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Abstract

The Guadalupe and Delaware mountains of west Texas and southeastern New Mexico contain superb outcrops of the Capitan depositional system (Fig. 1). The Capitan depositional system as used here includes the reef/forereef of the Capitan Formation, shelfal equivalents (Seven Rivers, Yates and Tansill formations), and the basinal equivalent (Bell Canyon Formation) (King, 1948; Newell et al., 1953; Hayes, 1964) (Fig. 2). Exposures in the Guadalupe Mountains are immense (1000 m vertical; 5-10 km in dip direction; 70 km along strike), and have suffered minimal structural deformation. The Capitan depositional system of the Guadalupe Mountains has been visited and studied by many of the world’s premier geologists. In addition, it serves as one of the primary training grounds for earth scientists from the petroleum industry and academia. As a result, the Capitan depositional system has been the focus of numerous stratigraphic, facies, paleontologic, and diagenetic studies, many of which have become classic works in their respective fields. Many facets of the Capitan system have been and continue to be controversial, and much excellent geological research is still being done on the Capitan reef and related units.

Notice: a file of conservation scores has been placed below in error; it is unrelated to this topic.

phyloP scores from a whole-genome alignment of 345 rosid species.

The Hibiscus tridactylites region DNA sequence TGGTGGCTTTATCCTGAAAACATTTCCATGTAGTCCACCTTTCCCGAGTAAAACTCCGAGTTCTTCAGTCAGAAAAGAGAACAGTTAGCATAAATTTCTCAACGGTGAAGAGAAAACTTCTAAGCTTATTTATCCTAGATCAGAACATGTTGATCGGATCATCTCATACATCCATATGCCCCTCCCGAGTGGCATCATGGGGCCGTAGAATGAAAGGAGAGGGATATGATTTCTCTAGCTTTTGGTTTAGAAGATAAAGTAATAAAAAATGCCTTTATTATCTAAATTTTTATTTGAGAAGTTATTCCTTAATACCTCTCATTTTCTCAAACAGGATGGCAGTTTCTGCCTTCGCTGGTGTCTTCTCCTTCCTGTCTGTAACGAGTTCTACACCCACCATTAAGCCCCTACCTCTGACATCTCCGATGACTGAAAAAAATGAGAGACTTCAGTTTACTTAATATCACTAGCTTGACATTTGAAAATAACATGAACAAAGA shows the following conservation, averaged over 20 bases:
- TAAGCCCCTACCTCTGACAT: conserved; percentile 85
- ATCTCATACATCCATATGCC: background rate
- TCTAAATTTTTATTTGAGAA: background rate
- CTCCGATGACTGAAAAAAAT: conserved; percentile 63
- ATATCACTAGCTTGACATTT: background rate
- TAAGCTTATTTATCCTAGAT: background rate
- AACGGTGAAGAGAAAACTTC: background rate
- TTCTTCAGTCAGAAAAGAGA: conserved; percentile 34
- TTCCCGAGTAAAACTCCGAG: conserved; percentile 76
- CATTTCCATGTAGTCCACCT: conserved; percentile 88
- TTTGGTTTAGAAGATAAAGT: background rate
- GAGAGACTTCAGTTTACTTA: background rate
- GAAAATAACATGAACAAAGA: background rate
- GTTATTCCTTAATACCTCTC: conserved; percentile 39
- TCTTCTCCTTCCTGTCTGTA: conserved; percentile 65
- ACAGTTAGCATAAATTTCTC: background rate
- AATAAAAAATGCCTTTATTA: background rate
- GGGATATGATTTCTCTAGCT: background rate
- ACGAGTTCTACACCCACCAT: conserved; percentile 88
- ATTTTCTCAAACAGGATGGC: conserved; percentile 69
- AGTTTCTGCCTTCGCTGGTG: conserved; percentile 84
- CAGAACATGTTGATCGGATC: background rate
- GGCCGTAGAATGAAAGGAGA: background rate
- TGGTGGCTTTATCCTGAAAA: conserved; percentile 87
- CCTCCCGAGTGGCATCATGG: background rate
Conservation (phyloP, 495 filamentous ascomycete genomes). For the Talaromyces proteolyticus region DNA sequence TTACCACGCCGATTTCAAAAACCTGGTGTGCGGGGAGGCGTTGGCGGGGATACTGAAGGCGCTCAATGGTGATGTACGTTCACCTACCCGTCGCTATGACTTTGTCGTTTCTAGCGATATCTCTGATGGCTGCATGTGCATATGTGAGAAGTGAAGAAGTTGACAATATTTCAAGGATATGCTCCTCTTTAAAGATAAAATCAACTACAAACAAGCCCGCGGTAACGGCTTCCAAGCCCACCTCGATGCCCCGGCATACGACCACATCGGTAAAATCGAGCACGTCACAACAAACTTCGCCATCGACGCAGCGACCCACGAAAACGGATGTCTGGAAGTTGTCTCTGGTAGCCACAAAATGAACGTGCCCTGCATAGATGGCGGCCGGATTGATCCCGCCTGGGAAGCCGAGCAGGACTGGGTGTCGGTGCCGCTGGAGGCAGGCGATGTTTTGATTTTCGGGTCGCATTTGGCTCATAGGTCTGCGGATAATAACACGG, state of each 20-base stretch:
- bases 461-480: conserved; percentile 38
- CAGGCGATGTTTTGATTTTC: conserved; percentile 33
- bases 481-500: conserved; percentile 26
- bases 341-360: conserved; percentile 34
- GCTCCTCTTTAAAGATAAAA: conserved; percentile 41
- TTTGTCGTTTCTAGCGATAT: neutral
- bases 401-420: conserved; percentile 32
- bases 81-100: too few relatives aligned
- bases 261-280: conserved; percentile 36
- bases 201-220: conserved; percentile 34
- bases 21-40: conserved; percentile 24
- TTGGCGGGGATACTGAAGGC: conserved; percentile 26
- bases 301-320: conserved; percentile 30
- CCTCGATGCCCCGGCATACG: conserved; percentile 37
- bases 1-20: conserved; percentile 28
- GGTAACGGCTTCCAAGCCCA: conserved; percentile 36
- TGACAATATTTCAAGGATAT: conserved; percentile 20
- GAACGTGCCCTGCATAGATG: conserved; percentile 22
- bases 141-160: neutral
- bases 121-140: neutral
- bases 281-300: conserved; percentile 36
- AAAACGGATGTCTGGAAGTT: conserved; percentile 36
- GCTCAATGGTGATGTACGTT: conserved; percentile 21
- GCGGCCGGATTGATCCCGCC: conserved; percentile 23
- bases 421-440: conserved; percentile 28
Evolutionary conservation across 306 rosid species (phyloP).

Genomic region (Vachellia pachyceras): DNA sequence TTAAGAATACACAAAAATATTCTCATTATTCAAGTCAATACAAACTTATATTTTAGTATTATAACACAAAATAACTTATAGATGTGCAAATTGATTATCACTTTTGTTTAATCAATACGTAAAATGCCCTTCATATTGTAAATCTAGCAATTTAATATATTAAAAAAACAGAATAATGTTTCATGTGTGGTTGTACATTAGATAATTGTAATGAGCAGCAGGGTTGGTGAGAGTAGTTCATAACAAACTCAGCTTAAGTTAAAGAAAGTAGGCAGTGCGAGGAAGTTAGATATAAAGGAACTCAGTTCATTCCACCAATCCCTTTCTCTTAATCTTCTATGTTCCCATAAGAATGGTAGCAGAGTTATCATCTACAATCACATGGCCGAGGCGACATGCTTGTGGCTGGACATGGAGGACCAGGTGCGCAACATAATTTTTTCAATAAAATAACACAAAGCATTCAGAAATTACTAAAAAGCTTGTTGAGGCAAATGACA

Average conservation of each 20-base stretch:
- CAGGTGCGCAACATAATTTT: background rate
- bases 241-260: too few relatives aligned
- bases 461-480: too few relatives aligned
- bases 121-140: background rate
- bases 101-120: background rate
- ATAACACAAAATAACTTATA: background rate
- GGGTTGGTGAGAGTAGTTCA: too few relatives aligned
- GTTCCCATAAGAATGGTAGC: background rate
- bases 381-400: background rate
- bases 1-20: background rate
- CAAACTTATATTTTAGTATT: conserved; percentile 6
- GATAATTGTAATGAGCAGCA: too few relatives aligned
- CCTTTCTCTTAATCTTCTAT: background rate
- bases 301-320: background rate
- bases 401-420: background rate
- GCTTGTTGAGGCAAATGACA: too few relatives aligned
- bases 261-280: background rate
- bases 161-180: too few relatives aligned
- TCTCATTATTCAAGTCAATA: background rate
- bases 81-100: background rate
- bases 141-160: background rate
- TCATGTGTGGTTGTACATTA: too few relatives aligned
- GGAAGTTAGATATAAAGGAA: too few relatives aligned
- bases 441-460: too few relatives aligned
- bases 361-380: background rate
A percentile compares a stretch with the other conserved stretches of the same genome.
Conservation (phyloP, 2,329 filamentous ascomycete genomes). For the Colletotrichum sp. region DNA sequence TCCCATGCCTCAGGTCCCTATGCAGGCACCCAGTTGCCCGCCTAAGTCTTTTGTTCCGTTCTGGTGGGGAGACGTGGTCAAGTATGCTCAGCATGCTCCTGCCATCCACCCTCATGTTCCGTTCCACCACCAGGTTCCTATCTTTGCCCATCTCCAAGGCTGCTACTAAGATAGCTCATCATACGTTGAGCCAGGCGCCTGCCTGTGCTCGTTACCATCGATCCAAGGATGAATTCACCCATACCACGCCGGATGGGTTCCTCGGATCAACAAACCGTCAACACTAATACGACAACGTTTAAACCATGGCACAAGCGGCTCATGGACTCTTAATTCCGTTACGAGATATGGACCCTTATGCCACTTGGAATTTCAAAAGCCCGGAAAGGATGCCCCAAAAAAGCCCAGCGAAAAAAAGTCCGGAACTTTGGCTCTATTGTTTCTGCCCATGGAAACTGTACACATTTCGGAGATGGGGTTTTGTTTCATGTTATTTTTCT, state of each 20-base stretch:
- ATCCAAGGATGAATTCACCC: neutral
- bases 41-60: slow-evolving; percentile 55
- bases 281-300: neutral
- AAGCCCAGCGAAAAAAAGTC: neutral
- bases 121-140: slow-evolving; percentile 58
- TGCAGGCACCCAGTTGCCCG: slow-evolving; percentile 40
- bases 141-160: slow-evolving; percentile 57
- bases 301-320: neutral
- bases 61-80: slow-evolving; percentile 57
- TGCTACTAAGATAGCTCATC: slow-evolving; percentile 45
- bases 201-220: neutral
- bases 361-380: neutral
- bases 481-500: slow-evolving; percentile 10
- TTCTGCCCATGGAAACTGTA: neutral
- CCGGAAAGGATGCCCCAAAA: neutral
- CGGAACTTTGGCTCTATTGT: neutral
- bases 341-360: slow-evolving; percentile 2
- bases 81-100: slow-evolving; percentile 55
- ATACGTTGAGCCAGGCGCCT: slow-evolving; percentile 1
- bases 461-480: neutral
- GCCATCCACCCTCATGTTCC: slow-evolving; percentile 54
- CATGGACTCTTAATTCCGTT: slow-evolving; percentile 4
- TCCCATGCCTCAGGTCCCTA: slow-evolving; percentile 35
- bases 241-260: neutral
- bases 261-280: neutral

An informal meeting of stratigraphers, sedimentologists, and paleontologists was held in Carlsbad, New Mexico, and the Guadalupe Mountains in October of 1996. This international conference was cosponsored by the University of Texas at Austin and Cambridge University in England. The purpose of the conference was to let Capitan researchers meet each other and to share

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